Two Le Pen allies defect to join Zemmour's presidential bid

·2 min read
FILE PHOTO: French far-right presidential candidate Zemmour attends a campaign rally in Villepinte

PARIS (Reuters) -A senior EU lawmaker and a parliamentary assistant to another deputy have quit Marine Le Pen's National Rally to join rival far-right presidential candidate Eric Zemmour, saying they considered Le Pen had no chance to win April's election.

Zemmour, a newcomer on the political scene, has seen his campaign lose some steam over the past weeks, after an initial, exponential rise in opinion surveys.

He currently polls fourth, behind centre-right president Emmanuel Macron, the conservatives' Valerie Pecresse and Le Pen.

Having EU lawmaker Jerome Riviere rally to him, after a conservative lawmaker https://www.reuters.com/article/france-election-zemmour-idUKKBN2JJ073 did the same earlier this month, could help Zemmour bolster his candidacy and his assertion that he alone can help bring together the hard-right and more mainstream conservatives - which is the view Riviere himself takes.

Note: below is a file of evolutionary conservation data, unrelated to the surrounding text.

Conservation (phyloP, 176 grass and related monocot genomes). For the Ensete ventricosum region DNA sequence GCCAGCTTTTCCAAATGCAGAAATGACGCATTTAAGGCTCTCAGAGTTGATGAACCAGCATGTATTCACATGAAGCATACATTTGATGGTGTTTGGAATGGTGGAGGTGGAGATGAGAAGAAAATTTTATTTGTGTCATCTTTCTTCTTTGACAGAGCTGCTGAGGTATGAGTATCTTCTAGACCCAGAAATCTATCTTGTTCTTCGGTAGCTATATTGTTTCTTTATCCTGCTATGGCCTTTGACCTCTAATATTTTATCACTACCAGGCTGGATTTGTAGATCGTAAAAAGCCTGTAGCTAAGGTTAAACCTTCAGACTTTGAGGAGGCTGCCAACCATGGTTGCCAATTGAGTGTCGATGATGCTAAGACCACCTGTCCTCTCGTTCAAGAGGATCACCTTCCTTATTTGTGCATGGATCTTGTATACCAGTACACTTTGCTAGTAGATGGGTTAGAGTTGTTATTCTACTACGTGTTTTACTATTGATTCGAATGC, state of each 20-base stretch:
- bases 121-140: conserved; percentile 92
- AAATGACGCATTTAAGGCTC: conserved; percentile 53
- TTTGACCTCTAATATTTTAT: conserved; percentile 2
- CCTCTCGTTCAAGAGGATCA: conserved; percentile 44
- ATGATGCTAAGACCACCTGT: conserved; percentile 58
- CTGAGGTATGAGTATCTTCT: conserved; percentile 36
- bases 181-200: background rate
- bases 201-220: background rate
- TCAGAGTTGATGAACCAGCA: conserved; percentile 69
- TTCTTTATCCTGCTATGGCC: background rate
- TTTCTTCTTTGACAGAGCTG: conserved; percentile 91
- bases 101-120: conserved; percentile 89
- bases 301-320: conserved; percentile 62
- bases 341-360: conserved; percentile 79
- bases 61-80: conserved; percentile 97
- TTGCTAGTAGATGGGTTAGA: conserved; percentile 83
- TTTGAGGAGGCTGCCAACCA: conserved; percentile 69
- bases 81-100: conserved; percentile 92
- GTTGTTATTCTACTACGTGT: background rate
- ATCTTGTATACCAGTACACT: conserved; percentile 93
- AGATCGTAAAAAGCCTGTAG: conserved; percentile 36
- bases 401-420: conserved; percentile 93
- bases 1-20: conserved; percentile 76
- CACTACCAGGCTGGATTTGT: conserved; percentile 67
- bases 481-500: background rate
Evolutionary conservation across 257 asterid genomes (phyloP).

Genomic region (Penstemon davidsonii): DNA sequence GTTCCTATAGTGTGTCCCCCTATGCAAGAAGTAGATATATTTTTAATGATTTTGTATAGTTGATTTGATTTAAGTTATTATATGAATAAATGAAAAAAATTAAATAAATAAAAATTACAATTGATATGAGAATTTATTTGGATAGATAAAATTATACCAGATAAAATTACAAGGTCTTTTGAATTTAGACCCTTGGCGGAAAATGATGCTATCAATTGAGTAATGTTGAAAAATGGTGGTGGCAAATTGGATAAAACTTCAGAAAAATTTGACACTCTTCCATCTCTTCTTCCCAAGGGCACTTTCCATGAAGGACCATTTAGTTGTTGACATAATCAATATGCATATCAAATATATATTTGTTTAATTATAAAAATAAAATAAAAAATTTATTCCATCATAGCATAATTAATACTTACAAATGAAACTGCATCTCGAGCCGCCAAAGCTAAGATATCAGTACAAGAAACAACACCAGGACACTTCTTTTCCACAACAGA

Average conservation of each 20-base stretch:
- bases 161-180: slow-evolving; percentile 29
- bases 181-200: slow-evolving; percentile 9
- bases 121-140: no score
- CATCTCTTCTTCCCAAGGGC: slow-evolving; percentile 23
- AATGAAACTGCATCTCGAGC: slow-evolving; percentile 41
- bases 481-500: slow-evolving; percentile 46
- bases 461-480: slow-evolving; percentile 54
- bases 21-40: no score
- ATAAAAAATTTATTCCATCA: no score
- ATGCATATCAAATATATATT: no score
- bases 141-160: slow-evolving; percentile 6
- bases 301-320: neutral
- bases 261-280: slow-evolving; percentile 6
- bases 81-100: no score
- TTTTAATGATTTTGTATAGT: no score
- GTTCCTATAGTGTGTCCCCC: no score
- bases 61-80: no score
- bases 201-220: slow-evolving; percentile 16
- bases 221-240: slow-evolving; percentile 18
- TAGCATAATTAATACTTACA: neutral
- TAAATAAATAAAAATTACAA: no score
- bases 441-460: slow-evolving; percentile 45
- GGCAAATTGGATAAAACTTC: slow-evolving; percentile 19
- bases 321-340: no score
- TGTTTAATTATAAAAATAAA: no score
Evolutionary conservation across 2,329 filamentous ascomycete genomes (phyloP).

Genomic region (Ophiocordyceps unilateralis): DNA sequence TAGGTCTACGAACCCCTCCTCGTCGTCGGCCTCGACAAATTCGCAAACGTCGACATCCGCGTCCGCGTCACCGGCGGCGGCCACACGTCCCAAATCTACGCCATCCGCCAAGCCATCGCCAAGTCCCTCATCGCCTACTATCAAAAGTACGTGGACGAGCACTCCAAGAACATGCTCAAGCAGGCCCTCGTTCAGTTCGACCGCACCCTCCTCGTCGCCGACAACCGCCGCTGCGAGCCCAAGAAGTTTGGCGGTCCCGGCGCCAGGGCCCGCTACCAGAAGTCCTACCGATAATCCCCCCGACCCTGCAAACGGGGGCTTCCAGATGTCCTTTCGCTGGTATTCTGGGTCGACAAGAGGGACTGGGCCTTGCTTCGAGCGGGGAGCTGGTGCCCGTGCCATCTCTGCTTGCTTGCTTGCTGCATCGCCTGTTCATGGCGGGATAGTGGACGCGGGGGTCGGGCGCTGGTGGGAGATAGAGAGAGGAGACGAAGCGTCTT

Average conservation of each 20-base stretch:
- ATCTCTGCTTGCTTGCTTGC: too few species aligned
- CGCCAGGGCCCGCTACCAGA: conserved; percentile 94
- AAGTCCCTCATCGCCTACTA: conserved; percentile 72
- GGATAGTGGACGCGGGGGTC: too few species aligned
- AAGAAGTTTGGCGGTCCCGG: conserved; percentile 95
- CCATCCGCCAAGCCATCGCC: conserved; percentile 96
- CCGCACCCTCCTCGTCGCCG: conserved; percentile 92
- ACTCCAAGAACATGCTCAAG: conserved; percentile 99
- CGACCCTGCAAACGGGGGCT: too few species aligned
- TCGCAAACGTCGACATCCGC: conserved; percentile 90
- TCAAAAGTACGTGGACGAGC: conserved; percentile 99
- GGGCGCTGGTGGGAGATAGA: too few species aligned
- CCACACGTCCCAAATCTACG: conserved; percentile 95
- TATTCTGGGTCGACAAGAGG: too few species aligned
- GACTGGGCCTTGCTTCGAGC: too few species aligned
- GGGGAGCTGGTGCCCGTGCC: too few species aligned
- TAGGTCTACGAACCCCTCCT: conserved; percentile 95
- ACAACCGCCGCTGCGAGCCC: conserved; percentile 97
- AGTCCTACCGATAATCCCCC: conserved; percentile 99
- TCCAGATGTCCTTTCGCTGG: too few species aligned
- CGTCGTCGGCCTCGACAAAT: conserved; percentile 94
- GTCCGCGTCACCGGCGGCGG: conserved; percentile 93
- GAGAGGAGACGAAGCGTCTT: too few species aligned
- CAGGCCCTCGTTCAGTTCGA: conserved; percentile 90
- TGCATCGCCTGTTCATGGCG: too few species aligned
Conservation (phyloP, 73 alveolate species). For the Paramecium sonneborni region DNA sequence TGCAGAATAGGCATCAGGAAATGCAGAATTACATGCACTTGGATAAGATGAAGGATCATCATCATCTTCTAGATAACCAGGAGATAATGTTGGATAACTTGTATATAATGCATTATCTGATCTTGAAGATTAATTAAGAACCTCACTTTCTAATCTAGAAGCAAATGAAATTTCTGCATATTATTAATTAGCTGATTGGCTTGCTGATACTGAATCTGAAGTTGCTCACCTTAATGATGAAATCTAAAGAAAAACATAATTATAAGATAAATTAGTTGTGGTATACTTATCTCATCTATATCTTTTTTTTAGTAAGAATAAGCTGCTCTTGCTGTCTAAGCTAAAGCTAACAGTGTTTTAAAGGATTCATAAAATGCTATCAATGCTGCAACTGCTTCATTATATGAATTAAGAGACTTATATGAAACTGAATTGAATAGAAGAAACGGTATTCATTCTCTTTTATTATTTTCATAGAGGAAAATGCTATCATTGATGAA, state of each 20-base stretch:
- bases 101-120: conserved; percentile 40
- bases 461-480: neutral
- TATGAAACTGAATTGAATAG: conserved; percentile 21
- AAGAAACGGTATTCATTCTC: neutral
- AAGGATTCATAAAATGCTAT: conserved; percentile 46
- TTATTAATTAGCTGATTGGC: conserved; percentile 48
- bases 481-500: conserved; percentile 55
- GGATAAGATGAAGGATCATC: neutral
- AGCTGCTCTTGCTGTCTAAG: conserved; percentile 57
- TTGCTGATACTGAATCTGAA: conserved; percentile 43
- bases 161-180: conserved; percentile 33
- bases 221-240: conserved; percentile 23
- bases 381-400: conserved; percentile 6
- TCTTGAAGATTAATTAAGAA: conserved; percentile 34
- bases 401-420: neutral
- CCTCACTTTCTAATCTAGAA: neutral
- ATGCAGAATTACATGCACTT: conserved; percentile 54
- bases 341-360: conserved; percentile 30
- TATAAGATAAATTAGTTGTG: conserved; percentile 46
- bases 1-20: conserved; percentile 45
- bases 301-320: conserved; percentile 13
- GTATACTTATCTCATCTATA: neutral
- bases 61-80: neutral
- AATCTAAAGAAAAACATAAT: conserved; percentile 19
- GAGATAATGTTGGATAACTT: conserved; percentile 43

"Marine Le Pen is not in a position to win. She will never be able to bring together the conservatives and the populists," Riviere told Reuters on Thursday, mentioning what he called an "unfair" safety net - or "cordon sanitaire" - many parties and voters have long set around the National Rally (RN), which often finds itself isolated.

"Eric Zemmour can do it," Riviere said. "He is the only one who can deeply change the French political landscape so that the ... ideas of right-wing voters can win."

Riviere, who is quitting his role as head of the RN's group in the European Parliament, said he expected more European Union lawmakers to defect and join Zemmour.

The RN shrugged off Riviere's move. "There will be no political impact, because Jerome Riviere had no political impact within the National Rally," Le Pen told BFM TV.

Damien Rieu, a parliamentary assistant to another RN EU lawmaker, and an active suppporter of Le Pen on social media, also quit on Thursday to join Zemmour's ranks.

He said he was initially sceptical of Zemmour's emergence on the political scene but was now convinced he had become a better champion of his ideas. "Depsite our best efforts and hopes, we were failing to mobilise voters," he said of the RN.

(Writing by Ingrid Melander, Editing by William Maclean)

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